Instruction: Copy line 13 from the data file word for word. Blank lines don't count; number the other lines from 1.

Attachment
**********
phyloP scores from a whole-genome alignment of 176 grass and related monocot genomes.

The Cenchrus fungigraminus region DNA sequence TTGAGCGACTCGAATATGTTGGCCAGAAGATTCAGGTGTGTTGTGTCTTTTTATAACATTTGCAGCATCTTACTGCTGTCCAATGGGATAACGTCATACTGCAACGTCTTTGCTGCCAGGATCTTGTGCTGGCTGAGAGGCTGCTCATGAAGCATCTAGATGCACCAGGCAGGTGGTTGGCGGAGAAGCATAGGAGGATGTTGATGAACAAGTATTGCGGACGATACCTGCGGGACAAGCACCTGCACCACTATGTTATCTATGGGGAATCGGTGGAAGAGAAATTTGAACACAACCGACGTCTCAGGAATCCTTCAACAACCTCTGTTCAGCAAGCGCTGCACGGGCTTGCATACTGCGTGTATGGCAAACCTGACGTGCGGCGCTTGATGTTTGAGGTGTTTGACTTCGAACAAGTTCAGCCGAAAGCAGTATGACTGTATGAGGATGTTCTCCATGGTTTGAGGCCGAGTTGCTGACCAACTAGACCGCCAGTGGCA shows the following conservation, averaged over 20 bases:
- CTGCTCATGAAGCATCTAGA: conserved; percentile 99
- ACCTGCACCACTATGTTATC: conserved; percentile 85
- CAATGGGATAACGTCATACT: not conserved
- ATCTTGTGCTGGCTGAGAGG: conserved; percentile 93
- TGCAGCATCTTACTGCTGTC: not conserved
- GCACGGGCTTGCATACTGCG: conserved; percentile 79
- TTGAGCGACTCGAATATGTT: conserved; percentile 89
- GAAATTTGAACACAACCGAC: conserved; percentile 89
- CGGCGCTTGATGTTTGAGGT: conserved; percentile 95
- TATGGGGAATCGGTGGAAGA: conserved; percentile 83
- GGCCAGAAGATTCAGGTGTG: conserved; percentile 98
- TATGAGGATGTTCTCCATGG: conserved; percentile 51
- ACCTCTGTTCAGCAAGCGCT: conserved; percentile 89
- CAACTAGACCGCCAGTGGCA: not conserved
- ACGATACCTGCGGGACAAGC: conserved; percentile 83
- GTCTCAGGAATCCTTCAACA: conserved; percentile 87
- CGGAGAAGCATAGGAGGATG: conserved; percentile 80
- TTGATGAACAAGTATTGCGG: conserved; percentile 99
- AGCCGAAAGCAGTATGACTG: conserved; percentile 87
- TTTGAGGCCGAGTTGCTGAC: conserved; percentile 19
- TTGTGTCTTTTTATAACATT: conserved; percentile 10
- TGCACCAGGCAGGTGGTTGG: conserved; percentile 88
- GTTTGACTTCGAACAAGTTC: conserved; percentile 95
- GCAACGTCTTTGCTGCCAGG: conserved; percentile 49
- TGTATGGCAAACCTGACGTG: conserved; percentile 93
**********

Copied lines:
- GGCCAGAAGATTCAGGTGTG: conserved; percentile 98